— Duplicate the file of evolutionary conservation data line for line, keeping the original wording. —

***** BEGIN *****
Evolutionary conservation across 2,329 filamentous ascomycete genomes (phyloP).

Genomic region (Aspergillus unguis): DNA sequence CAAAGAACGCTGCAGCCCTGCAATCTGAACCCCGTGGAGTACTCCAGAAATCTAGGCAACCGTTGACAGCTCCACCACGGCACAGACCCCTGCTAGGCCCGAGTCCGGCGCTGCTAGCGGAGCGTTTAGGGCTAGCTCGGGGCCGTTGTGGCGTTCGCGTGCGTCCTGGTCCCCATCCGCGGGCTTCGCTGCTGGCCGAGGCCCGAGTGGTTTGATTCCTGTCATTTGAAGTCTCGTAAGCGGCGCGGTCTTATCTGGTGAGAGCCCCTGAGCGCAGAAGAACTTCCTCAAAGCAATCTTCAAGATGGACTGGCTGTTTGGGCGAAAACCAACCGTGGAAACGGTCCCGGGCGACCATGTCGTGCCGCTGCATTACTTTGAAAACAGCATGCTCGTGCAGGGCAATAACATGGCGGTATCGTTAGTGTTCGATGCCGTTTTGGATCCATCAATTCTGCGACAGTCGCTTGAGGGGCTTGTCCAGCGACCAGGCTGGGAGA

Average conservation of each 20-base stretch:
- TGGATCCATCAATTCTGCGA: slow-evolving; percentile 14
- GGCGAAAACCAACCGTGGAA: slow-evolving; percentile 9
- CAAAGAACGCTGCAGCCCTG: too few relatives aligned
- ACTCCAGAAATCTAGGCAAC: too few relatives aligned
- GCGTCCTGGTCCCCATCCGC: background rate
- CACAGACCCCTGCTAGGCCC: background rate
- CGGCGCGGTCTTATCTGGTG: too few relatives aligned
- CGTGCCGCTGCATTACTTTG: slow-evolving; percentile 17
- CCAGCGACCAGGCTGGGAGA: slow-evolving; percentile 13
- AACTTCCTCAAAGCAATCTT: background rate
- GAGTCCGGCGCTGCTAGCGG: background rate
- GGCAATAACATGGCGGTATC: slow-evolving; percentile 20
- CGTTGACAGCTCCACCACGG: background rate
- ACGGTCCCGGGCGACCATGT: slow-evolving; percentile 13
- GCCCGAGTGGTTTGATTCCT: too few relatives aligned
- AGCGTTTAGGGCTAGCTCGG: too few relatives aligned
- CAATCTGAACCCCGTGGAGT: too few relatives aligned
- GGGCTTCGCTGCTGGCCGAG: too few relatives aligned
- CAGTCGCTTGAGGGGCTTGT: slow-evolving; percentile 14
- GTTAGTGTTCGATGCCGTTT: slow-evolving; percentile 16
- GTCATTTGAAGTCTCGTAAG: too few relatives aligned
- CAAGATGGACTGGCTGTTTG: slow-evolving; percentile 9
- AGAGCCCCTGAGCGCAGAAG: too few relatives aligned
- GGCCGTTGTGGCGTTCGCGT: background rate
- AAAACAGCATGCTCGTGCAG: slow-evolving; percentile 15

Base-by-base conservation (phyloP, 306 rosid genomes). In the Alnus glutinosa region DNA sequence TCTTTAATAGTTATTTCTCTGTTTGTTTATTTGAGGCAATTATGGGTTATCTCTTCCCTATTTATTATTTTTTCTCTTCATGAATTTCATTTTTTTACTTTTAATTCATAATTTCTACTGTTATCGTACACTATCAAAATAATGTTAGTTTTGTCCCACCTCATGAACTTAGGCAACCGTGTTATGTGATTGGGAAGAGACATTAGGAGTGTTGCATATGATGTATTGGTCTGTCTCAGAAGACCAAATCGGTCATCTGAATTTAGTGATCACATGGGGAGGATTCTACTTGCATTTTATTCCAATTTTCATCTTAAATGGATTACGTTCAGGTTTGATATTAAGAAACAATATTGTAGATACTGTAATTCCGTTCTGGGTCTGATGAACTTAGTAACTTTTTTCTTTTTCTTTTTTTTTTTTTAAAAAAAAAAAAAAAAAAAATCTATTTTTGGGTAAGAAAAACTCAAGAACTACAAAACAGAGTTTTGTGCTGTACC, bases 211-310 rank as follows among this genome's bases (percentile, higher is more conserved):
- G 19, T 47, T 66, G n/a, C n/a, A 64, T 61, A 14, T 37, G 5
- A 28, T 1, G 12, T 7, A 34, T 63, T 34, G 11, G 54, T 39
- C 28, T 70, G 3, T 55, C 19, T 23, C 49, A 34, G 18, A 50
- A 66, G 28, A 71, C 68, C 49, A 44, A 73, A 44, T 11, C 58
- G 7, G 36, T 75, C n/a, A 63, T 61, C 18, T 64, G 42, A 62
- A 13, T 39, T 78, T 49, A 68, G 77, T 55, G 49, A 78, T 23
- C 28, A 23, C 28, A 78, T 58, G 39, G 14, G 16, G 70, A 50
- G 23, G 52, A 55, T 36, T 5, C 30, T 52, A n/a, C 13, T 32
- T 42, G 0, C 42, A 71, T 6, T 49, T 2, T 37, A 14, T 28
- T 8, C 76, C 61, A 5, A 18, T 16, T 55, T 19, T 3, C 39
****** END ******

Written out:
Evolutionary conservation across 2,329 filamentous ascomycete genomes (phyloP).

Genomic region (Aspergillus unguis): DNA sequence CAAAGAACGCTGCAGCCCTGCAATCTGAACCCCGTGGAGTACTCCAGAAATCTAGGCAACCGTTGACAGCTCCACCACGGCACAGACCCCTGCTAGGCCCGAGTCCGGCGCTGCTAGCGGAGCGTTTAGGGCTAGCTCGGGGCCGTTGTGGCGTTCGCGTGCGTCCTGGTCCCCATCCGCGGGCTTCGCTGCTGGCCGAGGCCCGAGTGGTTTGATTCCTGTCATTTGAAGTCTCGTAAGCGGCGCGGTCTTATCTGGTGAGAGCCCCTGAGCGCAGAAGAACTTCCTCAAAGCAATCTTCAAGATGGACTGGCTGTTTGGGCGAAAACCAACCGTGGAAACGGTCCCGGGCGACCATGTCGTGCCGCTGCATTACTTTGAAAACAGCATGCTCGTGCAGGGCAATAACATGGCGGTATCGTTAGTGTTCGATGCCGTTTTGGATCCATCAATTCTGCGACAGTCGCTTGAGGGGCTTGTCCAGCGACCAGGCTGGGAGA

Average conservation of each 20-base stretch:
- TGGATCCATCAATTCTGCGA: slow-evolving; percentile 14
- GGCGAAAACCAACCGTGGAA: slow-evolving; percentile 9
- CAAAGAACGCTGCAGCCCTG: too few relatives aligned
- ACTCCAGAAATCTAGGCAAC: too few relatives aligned
- GCGTCCTGGTCCCCATCCGC: background rate
- CACAGACCCCTGCTAGGCCC: background rate
- CGGCGCGGTCTTATCTGGTG: too few relatives aligned
- CGTGCCGCTGCATTACTTTG: slow-evolving; percentile 17
- CCAGCGACCAGGCTGGGAGA: slow-evolving; percentile 13
- AACTTCCTCAAAGCAATCTT: background rate
- GAGTCCGGCGCTGCTAGCGG: background rate
- GGCAATAACATGGCGGTATC: slow-evolving; percentile 20
- CGTTGACAGCTCCACCACGG: background rate
- ACGGTCCCGGGCGACCATGT: slow-evolving; percentile 13
- GCCCGAGTGGTTTGATTCCT: too few relatives aligned
- AGCGTTTAGGGCTAGCTCGG: too few relatives aligned
- CAATCTGAACCCCGTGGAGT: too few relatives aligned
- GGGCTTCGCTGCTGGCCGAG: too few relatives aligned
- CAGTCGCTTGAGGGGCTTGT: slow-evolving; percentile 14
- GTTAGTGTTCGATGCCGTTT: slow-evolving; percentile 16
- GTCATTTGAAGTCTCGTAAG: too few relatives aligned
- CAAGATGGACTGGCTGTTTG: slow-evolving; percentile 9
- AGAGCCCCTGAGCGCAGAAG: too few relatives aligned
- GGCCGTTGTGGCGTTCGCGT: background rate
- AAAACAGCATGCTCGTGCAG: slow-evolving; percentile 15

Base-by-base conservation (phyloP, 306 rosid genomes). In the Alnus glutinosa region DNA sequence TCTTTAATAGTTATTTCTCTGTTTGTTTATTTGAGGCAATTATGGGTTATCTCTTCCCTATTTATTATTTTTTCTCTTCATGAATTTCATTTTTTTACTTTTAATTCATAATTTCTACTGTTATCGTACACTATCAAAATAATGTTAGTTTTGTCCCACCTCATGAACTTAGGCAACCGTGTTATGTGATTGGGAAGAGACATTAGGAGTGTTGCATATGATGTATTGGTCTGTCTCAGAAGACCAAATCGGTCATCTGAATTTAGTGATCACATGGGGAGGATTCTACTTGCATTTTATTCCAATTTTCATCTTAAATGGATTACGTTCAGGTTTGATATTAAGAAACAATATTGTAGATACTGTAATTCCGTTCTGGGTCTGATGAACTTAGTAACTTTTTTCTTTTTCTTTTTTTTTTTTTAAAAAAAAAAAAAAAAAAAATCTATTTTTGGGTAAGAAAAACTCAAGAACTACAAAACAGAGTTTTGTGCTGTACC, bases 211-310 rank as follows among this genome's bases (percentile, higher is more conserved):
- G 19, T 47, T 66, G n/a, C n/a, A 64, T 61, A 14, T 37, G 5
- A 28, T 1, G 12, T 7, A 34, T 63, T 34, G 11, G 54, T 39
- C 28, T 70, G 3, T 55, C 19, T 23, C 49, A 34, G 18, A 50
- A 66, G 28, A 71, C 68, C 49, A 44, A 73, A 44, T 11, C 58
- G 7, G 36, T 75, C n/a, A 63, T 61, C 18, T 64, G 42, A 62
- A 13, T 39, T 78, T 49, A 68, G 77, T 55, G 49, A 78, T 23
- C 28, A 23, C 28, A 78, T 58, G 39, G 14, G 16, G 70, A 50
- G 23, G 52, A 55, T 36, T 5, C 30, T 52, A n/a, C 13, T 32
- T 42, G 0, C 42, A 71, T 6, T 49, T 2, T 37, A 14, T 28
- T 8, C 76, C 61, A 5, A 18, T 16, T 55, T 19, T 3, C 39